The exercise assembly 102 comprises mechanical mechanisms that interact with the user to provide the user with exercise. For example, in the embodiment of a treadmill, the exercise assembly 102 can include an endless belt extended over a support surface and rotated by a motor controlled by a controller board 112 in a fashion which allows a user standing thereon to walk, jog, run or the like. However, a skill artisan will recognize from the disclosure herein that other exercise assemblies may not include the controller board 112 and/or may provide exercise to the user without electronic drive components, such as, for example, a stationary bike, a climbing machine, a striding elliptical machine, or the like.
In one embodiment, the exercise assembly 102 provides output signals to the microprocessor 104 indicative of parameters of the assembly 102. For example, the output signals may include an indication of exercise speed, resistance, inclination, or the like. Moreover, the output signal may include physiological parameters such as heart rate or the like. According to one embodiment, the microprocessor 104 comprises a microcontroller such as those commercially available from Atmel Corporation under the name Atmel MegaAVL 103 microcontroller.
Users interface with and control the exercise machine 100 via preprogrammed commands, and/or the display 108, which includes a user input device 114 such as a keypad assembly. For example, the user may control the exercise machine 100 by direct input, such as speed control, incline control, change of preprogrammed exercise regimes or routine levels, or the like. In addition, the microprocessor 104 may control the exercise machine 100 via preprogrammed exercise routines generally comprising a series of speed and/or incline commands used to simulate various terrain conditions or exercise environments.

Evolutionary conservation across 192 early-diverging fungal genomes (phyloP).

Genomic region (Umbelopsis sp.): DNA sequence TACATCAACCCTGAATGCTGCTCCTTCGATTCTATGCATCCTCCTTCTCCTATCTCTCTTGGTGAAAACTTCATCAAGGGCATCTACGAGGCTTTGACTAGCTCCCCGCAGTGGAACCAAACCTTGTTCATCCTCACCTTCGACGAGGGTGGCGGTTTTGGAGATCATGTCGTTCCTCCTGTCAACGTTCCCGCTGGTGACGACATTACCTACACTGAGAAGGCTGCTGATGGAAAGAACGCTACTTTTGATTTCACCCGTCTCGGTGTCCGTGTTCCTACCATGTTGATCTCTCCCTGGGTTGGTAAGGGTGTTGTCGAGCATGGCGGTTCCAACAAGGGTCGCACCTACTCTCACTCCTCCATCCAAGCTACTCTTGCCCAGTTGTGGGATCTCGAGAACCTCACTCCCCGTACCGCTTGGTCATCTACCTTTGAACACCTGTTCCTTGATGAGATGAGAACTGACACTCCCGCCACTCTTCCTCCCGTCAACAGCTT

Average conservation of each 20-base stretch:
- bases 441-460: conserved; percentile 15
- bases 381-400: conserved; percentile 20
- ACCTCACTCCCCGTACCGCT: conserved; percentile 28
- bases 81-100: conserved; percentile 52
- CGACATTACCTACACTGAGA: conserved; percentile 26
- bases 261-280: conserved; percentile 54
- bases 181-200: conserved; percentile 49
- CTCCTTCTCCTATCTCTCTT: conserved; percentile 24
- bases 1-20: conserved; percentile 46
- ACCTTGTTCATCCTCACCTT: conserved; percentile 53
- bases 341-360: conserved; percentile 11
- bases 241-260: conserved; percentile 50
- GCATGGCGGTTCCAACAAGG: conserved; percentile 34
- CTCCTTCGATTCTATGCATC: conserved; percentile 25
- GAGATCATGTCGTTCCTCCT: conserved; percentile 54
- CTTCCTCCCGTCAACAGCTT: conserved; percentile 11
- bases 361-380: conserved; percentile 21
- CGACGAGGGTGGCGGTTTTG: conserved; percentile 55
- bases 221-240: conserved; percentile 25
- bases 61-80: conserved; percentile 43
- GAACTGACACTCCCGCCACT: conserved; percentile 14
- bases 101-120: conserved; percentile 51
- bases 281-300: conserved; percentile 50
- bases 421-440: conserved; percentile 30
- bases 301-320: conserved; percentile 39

In one embodiment, the display 108 provides the user audio/visual feedback during program selection and operation of the exercise machine 100, including, for example, speed, incline, elapse workout time, distance traveled, distance or time remaining, calories burned, heart rate, other physiological parameters, graphical display indicating terrain profiles or workout intensity, or the like. In one embodiment, the display 108 and keypad assembly comprise a vacuum fluorescent display, an LED matrix display, and a plurality of seven segment numeric LED banks.
Although the exercise machine 100, the display 108, and the keypad assembly are disclosed with reference to their preferred embodiments, the disclosure is not intended to be limited thereby. Rather, a skilled artisan will recognize from the disclosure herein a wide number of alternatives for the exercise machine 100, the display 108, and the keypad assembly. For example, the exercise machine 100 may comprise virtually any apparatus configurable to provide exercise to a user, while the display 108 and keypad assembly may comprise a wide number of commercially available audio/visual feedback devices, user input devices, or the like, including commercially available computing devices such as laptops, personal digital assistants, digital tablets, or the like.
Once the microprocessor 104 receives the output from the weight measurement system 110, it calculates a value of the user's weight and, for example, stores the value in the memory 106. Moreover, the microprocessor 104 can also store the physiological parameters discussed in the foregoing, some of which are also calculated from the value of the user's weight.